Even after the overthrow of over-centralized planning in China in 1978 under Deng Xiaoping, and the destruction of the Berlin Wall in 1989, socialism still plays an important role in economic thought. After all, the success of mixed economies such as Finland and Denmark speak for the potential of socialism as an economic system.

The form of socialism native to the United States is called democratic socialism. It has held credence with famous figures throughout history, such as Albert Einstein and Martin Luther King Jr. Its credibility today is upheld by the presence of Bernie Sanders, a self-avowed democratic socialist, in the list of 2016 presidential candidates.

Origins of Democratic Socialism

Free Market Liberalism

The basic concept of free market liberalism, or capitalism, is founded on the Invisible Hand theory of Adam Smith. Basically, according to Smith, demand and supply of goods and services would dictate price and production. There was no or little need for regulation. However, it resulted in great income inequalities, as those who became wealthy under the system took steps to block the free market and maintain their wealth.

Soviet Model of Socialism

After the overthrow of the Tsars in Russia, and the Bolshevik Revolution in 1917, Vladimir Lenin began the second phase of Communism. He nationalized all industries and public goods such as education, and instituted central economic planning. This resulted in gigantic oil and steel production, but also in a level of non-competitiveness and economic stagnation. The use of centralized planning for military might also made the economic system suspect.

Concepts of Democratic Socialism

Democratic socialists realized that capitalism and central planning have one thing in common. Both economic systems could be used to unfairly oppress the working-class. With this in mind, they took concepts from both democracy and socialism.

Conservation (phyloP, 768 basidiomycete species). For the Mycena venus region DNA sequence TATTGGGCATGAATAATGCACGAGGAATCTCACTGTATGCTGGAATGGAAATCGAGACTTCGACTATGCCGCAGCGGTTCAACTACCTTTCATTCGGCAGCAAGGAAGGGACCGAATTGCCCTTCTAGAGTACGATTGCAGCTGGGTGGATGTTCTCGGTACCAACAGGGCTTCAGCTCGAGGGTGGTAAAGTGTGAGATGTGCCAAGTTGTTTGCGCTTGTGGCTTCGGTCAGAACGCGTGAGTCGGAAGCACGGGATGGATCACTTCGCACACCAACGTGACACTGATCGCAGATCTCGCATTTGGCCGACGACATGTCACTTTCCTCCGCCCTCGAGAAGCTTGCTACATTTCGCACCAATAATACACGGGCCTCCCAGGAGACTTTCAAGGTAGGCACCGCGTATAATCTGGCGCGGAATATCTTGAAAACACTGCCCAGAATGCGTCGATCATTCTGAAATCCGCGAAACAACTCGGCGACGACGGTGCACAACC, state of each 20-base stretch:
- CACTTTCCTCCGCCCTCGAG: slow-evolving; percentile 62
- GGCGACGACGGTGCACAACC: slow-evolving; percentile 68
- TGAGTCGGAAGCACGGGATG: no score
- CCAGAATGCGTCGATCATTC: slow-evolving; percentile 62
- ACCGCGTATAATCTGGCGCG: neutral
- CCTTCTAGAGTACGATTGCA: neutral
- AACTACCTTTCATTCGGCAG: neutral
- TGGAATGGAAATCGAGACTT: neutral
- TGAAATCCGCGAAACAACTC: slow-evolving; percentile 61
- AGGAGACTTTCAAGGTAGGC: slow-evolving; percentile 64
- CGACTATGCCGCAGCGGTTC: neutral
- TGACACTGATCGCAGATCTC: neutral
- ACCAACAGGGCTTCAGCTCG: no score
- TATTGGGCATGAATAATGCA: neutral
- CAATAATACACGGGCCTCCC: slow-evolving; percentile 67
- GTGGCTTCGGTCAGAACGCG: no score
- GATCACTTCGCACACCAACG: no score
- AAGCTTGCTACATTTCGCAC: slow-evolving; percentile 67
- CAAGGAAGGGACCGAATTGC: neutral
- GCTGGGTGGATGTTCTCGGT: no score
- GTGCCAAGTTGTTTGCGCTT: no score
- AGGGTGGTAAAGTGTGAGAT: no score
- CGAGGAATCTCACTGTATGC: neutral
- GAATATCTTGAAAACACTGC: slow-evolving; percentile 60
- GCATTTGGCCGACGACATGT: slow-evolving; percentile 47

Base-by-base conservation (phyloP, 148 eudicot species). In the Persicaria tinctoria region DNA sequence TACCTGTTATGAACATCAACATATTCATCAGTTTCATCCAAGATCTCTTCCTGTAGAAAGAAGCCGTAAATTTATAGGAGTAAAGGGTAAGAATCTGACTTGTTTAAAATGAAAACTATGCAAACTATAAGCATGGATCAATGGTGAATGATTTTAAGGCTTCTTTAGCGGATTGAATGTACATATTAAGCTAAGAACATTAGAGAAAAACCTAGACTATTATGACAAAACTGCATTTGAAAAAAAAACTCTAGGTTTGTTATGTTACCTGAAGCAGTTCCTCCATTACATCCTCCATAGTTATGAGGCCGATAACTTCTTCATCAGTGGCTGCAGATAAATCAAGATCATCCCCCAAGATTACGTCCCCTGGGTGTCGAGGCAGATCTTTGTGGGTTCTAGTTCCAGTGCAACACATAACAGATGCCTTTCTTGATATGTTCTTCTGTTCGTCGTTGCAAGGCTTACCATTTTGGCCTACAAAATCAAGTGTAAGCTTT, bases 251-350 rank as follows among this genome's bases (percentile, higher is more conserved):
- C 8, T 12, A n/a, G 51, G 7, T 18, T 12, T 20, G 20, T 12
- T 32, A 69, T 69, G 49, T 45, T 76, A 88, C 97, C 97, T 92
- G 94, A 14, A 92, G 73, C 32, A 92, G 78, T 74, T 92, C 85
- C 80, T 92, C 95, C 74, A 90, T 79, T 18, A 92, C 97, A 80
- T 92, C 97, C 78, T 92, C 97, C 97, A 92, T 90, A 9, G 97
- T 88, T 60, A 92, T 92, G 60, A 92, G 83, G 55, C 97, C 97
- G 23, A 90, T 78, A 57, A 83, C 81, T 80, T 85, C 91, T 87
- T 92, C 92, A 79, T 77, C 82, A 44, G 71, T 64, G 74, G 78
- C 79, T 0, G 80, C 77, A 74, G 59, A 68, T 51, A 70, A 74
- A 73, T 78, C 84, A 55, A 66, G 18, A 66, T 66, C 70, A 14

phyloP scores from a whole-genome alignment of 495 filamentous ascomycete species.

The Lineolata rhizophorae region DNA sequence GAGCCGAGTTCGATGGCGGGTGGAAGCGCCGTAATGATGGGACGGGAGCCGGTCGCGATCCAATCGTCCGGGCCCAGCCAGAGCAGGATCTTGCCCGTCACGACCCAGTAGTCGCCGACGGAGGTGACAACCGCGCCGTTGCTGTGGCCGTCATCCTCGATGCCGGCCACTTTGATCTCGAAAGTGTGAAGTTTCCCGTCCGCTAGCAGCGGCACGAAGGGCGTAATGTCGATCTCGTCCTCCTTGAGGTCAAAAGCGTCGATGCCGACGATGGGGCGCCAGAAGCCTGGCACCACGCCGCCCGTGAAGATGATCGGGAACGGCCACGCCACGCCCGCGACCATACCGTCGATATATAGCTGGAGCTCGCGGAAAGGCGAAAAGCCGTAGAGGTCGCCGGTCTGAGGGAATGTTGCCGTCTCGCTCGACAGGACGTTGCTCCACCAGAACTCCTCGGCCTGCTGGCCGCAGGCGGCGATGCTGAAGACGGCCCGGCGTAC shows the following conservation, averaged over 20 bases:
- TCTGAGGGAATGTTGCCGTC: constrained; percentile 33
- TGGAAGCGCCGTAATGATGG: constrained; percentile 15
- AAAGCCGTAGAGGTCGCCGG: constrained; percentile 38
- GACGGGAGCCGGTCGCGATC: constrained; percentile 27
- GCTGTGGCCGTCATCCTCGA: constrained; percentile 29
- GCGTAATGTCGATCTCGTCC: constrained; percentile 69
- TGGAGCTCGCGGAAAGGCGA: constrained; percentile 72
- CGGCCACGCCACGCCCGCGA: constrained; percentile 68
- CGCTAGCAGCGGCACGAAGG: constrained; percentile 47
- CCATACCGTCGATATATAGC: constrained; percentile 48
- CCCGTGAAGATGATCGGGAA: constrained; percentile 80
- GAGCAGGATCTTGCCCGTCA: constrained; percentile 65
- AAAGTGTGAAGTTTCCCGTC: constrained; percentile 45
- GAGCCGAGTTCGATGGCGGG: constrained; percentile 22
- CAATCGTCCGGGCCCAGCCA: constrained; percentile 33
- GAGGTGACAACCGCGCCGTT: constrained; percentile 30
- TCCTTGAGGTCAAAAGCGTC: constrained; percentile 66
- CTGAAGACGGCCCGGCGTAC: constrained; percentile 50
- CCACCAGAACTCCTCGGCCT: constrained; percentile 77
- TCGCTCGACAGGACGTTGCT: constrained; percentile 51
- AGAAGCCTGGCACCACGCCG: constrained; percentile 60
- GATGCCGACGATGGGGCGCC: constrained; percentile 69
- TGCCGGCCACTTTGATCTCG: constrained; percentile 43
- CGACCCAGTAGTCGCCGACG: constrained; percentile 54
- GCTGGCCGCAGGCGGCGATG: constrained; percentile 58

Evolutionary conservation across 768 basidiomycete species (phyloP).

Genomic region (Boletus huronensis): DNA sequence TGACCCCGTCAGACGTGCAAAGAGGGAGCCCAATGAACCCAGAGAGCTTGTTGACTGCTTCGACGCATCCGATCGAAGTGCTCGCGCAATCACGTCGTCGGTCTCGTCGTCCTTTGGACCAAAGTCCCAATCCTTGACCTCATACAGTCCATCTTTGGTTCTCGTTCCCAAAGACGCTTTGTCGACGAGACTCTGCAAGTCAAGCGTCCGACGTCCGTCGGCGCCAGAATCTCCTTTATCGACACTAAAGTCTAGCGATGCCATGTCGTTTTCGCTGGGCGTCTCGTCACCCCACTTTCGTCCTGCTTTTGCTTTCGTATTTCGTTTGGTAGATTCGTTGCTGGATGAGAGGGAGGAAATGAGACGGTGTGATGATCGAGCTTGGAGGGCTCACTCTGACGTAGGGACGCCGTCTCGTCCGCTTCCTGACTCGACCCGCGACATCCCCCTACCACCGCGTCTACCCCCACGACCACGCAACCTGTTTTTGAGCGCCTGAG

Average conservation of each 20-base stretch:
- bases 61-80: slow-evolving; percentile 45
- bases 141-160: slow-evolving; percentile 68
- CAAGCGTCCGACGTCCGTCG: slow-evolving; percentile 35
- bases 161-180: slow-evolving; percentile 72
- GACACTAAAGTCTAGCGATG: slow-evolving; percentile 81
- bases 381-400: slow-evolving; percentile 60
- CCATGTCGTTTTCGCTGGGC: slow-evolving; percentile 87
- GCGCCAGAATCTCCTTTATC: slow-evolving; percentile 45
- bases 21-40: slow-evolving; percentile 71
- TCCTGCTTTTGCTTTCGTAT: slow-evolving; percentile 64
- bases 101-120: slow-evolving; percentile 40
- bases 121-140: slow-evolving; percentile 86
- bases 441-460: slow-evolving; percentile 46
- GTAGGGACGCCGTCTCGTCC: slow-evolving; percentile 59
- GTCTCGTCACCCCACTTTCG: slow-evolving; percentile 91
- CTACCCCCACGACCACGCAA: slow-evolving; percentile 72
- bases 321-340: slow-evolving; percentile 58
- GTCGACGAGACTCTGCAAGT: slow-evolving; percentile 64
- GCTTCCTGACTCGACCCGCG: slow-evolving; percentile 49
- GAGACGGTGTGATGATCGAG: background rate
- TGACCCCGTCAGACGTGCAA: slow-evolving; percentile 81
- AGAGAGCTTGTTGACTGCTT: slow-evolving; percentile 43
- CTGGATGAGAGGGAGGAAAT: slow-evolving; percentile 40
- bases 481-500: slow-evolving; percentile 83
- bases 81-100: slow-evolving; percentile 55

The Democratic Side

A politically democratic society ensures that each individual still has his own rights and voice in society. A democratic society empowers the working class to speak, organize, and lobby on their own behalfs. In democratic socialism, political democracy lays the foundation for the individual to have the political power needed for them to take part in corporate decision-making.

The Socialist Side

Socialism and its more extreme form, Communism, have always had something to do with public ownership. In democratic socialism, the socialist side requires that ownership or at least regulation of the economy should be with the working class and the corporations. In that way, planning and decision-making is conducted by all the concerned members of society. In this kind of society, cooperatives and unions are usually supported.

Democratic Socialism in the 2016 Presidential Elections

Bernie Sanders, who won as an Independent Senator, is running on the Democratic ticket as a Democratic Socialist. In a speech outlining what he wants to accomplish in the nation, he explains that government ownership of all means of production is not in his plan. What he wants to do is raise taxes on the wealthy, and fund multiple programs that give social opportunities to the middle-class.

Democratic Socialism: A Controversial System

Democratic socialism is mainly controversial because it has many definitions. Capitalist and centrally planned economies have defined themselves through history. However, the viability of democratic socialism is incredibly successful in very few societies, such as Denmark and Finland. If America does become democratic socialist, it will add a better concept of how socialism works in a nation that has always been a democracy.